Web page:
May your unfailing love be my comfort…(Psalm 119:76)
Last night, they sat in the chair together, a boy and his dad. For years, Kevin’s lap has been the place where Adam finds the most comfort. In his most terrible moments, when he cries so hard he gasps for air, this is the place he remembers how to breathe, wrapped tightly in his father’s arms.
But Adam forgets.
And last night, he whimpered as he settled into the crook of that solid elbow. He shifted uneasily. He wanted to be upstairs. He likes predictable things—numbers; math; calculators; problems he’s solved multiple times, always arriving at the same solution; the Curious George audio book he plays on repeat. He likes to listen to the same few bars of the songs on his Ipod, over and over. He has memorized the time stamp for the phrases he favors, and he plays them like a mix, as though they say something the rest of us can’t hear. Under his breath, he mimics familiar sounds, sensory landmarks that reassure. He finds comfort in things staying the same—the same thing for breakfast everyday, three eggs scrambled, three pieces of toast; the same seat in the van; the same questions, always requiring the same memorized answers.
He could easily get lost forever in his routines, his obsessions, the things he looks to for comfort. If we let him.
Kevin draws Adam away from his room, his numbers, the monotonous narrating of Curious George Rides a Bike, and they sit together in the chair, father and son. Patiently, Kevin reads Adam a Bible story I have written using Boardmaker pictures so that the words take shape. He asks questions at the end, and Adam answers, breathing hard, squirming. Speaking requires such exertion. Then, Kevin asks Adam to say memory verses, holding a spiral bound notebook of neon-colored index cards in one hand, the verses written in ink. Adam pulls the words out as though the phrases weigh too much to lift, as though he has no more energy for the effort. The corners of his mouth draw down involuntarily, even though he tries hard not to cry. Kevin pats his leg with one hand, hugs him tighter, kisses him on the cheek.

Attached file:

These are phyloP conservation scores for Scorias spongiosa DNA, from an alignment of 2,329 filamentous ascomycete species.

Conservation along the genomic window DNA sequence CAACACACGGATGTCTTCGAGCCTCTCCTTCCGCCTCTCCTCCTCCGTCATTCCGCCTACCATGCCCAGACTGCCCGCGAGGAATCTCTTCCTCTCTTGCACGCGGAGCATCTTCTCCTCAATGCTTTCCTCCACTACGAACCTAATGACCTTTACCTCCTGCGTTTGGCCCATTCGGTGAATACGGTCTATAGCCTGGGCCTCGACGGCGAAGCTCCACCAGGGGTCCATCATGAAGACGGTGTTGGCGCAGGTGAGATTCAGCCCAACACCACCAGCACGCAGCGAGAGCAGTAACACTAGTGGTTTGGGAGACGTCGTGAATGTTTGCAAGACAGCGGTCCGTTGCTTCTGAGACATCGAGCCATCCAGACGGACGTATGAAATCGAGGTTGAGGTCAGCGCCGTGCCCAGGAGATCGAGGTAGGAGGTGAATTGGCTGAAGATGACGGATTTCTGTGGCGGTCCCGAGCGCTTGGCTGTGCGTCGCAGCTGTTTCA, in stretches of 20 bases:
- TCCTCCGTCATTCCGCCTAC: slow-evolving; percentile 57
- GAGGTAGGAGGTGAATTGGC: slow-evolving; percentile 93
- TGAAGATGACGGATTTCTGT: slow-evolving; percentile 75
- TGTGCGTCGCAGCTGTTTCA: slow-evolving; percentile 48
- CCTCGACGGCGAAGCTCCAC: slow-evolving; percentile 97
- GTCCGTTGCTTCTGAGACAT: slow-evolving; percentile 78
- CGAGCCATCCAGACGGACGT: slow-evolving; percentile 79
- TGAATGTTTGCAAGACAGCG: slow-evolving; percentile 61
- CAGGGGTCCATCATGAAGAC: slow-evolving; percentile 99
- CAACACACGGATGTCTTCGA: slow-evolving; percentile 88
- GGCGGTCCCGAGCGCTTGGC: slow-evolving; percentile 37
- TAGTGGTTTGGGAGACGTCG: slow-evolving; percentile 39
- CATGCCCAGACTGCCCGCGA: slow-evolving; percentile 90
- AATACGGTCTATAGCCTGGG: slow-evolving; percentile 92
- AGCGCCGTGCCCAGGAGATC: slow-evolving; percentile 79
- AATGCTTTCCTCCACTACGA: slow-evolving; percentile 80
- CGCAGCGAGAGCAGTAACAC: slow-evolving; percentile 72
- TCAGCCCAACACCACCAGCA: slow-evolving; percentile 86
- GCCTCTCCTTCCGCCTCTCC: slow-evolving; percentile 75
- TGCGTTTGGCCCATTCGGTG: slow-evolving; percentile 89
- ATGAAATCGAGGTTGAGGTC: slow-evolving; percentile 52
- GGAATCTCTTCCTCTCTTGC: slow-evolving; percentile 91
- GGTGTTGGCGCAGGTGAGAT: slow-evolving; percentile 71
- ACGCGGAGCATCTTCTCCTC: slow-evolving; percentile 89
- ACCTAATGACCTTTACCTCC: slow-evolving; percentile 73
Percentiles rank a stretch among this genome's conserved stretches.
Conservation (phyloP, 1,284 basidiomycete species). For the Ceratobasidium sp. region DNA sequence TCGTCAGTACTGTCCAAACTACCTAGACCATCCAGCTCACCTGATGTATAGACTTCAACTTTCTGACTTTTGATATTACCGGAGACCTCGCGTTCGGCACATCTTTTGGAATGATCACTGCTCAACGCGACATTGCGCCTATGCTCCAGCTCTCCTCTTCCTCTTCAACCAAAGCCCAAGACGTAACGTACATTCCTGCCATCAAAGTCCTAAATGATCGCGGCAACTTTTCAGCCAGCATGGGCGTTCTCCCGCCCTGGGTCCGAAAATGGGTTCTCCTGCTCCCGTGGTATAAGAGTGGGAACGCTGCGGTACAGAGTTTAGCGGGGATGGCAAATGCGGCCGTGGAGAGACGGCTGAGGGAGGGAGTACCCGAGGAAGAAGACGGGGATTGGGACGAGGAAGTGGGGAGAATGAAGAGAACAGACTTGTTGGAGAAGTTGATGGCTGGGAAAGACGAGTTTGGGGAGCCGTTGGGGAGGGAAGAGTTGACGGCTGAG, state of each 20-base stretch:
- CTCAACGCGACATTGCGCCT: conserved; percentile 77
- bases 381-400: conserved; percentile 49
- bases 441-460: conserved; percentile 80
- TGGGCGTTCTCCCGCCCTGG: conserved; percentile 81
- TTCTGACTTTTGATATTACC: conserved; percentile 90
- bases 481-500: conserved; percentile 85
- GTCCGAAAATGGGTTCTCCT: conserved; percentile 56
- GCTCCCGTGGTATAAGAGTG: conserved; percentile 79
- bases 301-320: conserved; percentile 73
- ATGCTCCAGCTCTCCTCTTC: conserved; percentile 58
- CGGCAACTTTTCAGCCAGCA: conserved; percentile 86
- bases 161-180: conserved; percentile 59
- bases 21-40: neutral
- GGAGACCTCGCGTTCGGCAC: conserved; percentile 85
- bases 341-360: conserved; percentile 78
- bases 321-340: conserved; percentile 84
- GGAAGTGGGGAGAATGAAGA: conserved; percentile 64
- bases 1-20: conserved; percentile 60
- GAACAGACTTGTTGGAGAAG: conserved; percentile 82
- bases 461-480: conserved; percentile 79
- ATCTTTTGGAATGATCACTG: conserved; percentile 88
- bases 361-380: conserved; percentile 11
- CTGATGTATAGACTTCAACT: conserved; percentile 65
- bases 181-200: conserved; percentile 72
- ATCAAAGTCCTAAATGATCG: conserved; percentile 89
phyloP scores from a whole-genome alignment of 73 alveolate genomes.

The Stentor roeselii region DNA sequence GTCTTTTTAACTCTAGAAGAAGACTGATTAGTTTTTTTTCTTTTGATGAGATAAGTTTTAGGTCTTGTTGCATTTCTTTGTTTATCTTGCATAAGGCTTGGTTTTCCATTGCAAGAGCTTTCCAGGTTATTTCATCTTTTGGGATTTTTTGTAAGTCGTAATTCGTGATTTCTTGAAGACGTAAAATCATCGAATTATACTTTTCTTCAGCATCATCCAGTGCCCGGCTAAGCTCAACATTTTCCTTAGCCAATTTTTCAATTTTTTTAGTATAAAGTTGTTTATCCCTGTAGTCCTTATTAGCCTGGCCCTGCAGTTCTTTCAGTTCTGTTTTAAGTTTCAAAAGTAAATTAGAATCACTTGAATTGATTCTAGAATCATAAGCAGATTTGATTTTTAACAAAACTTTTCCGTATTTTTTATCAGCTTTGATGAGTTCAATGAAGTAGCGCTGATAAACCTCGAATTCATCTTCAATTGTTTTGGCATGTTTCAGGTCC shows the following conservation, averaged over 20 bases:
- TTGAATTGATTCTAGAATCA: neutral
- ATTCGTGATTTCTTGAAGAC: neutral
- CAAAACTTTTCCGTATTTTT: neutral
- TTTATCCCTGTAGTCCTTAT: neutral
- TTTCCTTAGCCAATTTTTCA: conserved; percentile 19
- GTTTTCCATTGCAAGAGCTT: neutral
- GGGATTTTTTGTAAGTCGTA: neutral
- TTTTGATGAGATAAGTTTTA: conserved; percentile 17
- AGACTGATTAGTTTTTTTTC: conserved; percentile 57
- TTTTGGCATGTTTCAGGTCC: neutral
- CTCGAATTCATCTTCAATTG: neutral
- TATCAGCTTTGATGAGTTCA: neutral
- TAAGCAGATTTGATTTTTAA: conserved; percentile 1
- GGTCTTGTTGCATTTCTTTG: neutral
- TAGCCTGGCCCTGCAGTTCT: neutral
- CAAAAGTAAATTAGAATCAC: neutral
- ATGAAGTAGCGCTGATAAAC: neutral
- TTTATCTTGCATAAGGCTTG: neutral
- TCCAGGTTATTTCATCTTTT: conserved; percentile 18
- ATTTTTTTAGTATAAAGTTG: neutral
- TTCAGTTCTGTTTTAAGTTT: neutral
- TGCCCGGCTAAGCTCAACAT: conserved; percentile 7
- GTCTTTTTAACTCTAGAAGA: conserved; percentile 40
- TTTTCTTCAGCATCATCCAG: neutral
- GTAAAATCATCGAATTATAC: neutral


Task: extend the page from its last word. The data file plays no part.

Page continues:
“Memory verses, and then done,” Adam pleads, desperate to be lost again in the pursuit of sensory comfort. I know, listening, that sometimes this is me with my Bible, checking off a box instead of enjoying a relationship.
Kevin flips the book closed and runs a finger along the side of our son’s face, making eye contact, love and compassion visible. “What did you do at school today?”
Adam shifts uncomfortably, realizing the interaction unfinished. “Ms. Heidi.”
“No, that’s who you saw at school. I asked ‘What did you do?'”
“No, that’s also who you saw. Adam, what did you do? Did you have a special today?”
“What was your special today?”
“You went to the library?”
“What did you do in the library?”
“Curious George Rides a Bike.”
“Again? Do you look at that every time you go to the library? I know Ms. Heidi wouldn’t let you do that. What else did you do in the library?”
“Did you look at other books?”
“Adam, look at your pajamas! What’s this?” He points at something on Adam’s thigh, his knee, his ankle.
“Does one of those look like Daddy’s truck?”
“Do you like to ride in Daddy’s truck?”
They talk like this for ten minutes, maybe more. Sometimes, Adam gets frustrated, and the words rush out, burning, laced with anger. Sometimes, tears slip down his cheeks. But before the end, before Kevin finally thanks him for talking and lets him leave, Adam grows calm. I watch and listen from the kitchen, drying the dinner dishes. And I marvel at persistant, patient Love, gently wrapping our son in peace, supporting, strengthening him beneath the burden of speech.
Love means we constantly interrupt Adam’s obsessions. In the early days, we learned to place our bodies between him and everything that distracts him from us. We learned that the relationship was worth his tears, and ours. Every day, we force our son to see us, insist that he talk to us, try to show him that love supersedes all else. We teach him, in so many different ways, most of which he resists, that sharing life with us matters more than all the things that threaten to consume him.
And every day, God approaches me in exactly the same way.